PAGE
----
All of that happened here in this region. We also have one of the largest ports in the nation, the number one port by cargo tonnage last year. From a cost-of-living standpoint, from a cost-of-operations standpoint, economically, Houston is a great place to do business. I also think that the relationship that industry has with the government with a lot of local communities, this is a city and a region that understands the importance of this industry.

Everybody here understands how important energy is to life and to the economic growth of this region. Then add in the incredible universities that we have here, Rice University, University of Houston, Texas A&M, and UT, among others, Texas Southern University, all of these great universities who really understand and have been the feeding ground for great energy talent.

More and more, we’re seeing new energy companies come into this region that go beyond oil and gas. There are over 40 wind companies based here in Houston and over 100 solar companies that have a footprint here in Houston. More and more, we’re seeing that Houston is becoming an energy city and not just an oil and gas city. It’s the integration of all of these things that I think make Houston perfectly positioned, probably more so than any other region in the world.

We also have a significant source of carbon dioxide emissions from industry along our ship channel and along the Gulf Coast. Our ability to not only develop technologies but implement them here in Texas to address large-scale CO2 emissions, I think, makes Houston just really well-positioned to lead the world towards this energy-abundant but low-carbon future.

Jeff: Thanks for that context. That’s really interesting. I think one of the interesting things you had mentioned was existing infrastructure. Even if new companies come in with new technology, which there are many in motion in addition to the ones we know about, they have to tie into existing infrastructure to the needs of the everyday person, right?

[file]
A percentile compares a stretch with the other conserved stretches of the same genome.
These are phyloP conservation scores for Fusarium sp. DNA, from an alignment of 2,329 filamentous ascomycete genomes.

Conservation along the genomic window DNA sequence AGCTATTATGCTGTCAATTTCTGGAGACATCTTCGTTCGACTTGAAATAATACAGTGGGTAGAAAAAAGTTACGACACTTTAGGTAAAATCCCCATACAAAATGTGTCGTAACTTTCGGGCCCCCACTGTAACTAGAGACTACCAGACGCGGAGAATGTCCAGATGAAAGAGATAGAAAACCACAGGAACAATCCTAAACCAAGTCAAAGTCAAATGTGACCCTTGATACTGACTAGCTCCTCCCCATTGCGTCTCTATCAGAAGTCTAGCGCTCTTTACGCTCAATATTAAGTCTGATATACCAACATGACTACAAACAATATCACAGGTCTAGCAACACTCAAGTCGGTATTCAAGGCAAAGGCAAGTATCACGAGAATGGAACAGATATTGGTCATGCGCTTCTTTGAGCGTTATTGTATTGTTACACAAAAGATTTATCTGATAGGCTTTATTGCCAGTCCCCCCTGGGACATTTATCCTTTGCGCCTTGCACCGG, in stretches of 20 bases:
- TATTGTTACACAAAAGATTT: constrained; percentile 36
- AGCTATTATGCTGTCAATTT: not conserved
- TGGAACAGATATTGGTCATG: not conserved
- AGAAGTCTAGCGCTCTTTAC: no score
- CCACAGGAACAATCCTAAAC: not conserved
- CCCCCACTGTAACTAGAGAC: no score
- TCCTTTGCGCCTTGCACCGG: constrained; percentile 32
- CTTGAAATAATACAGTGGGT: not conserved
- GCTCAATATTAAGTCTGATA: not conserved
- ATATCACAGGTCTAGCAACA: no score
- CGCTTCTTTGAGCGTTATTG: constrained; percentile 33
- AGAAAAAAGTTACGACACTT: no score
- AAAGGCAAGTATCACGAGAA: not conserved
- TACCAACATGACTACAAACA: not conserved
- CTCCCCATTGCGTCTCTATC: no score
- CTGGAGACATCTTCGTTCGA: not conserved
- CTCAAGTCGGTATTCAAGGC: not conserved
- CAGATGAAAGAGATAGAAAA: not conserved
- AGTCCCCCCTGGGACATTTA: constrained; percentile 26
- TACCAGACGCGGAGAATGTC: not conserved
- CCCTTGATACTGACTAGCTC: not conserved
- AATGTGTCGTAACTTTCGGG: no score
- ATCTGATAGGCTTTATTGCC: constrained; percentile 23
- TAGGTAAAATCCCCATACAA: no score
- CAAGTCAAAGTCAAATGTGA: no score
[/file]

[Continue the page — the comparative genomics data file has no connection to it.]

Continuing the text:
Jane: Yes, absolutely. Building a new pipeline infrastructure is expensive and it’s difficult. Permitting new pipelines is a significant challenge everywhere in the country and getting new transmission lines built. The more we electrify things, the more we shift to EVs for transportation, the more we shift to electrification of operations to eliminate the use of things like diesel, the more strain that we’re putting on our energy system. We need to find ways to integrate energy solutions into that existing infrastructure. Building new infrastructure is expensive and time-consuming. Being able to integrate new solutions into our existing infrastructure will be critical to our success in the long term.

Jeff: I noticed your LinkedIn profile said, “Leading the energy transition in the energy capital of the world.” I think that’s a bold statement. After talking to you, I believe you and it’s amazing, the deep history there and the opportunity to coalesce with all of these organizations towards the change that the world wants to see. How did you really get passionate about this topic? You mentioned the experiences at BP, but what really tips the scales and be like, “Oh, I really want to focus on this?”

Jane: I think seeing the commitment and the passion of our existing energy industry towards finding solutions for a low-carbon future, really helping them come together, leverage the leadership, the capability that already exists. Look, at the end of the day, we can’t afford to just throw away everything that we’ve already created over the last 100 years to provide the world with energy.

We have to find ways to leverage the assets, the infrastructure, the capability, the talent, all of those things that we already have and figure out how to do it cleaner more efficiently with less emissions. For more people, the world’s going to need more energy, not less, as we move forward. Finding ways to really bring together broad groups of stakeholders, whether it be industry players, government agencies, NGOs, and others, we’re all trying to get to the same place.

We just need to figure out how to bring everybody together to do that. That’s why I’m really passionate about the role that I have in leading this initiative in the energy capital of the world. There’s no place better in my mind for the energy transition to grow from. This is where energy scales. This is where energy innovates. This is where, historically, we’ve seen all the new technologies and solutions come from. I think there’s still a huge role for industry to play in decarbonizing its operations and finding paths forward to a low-carbon future.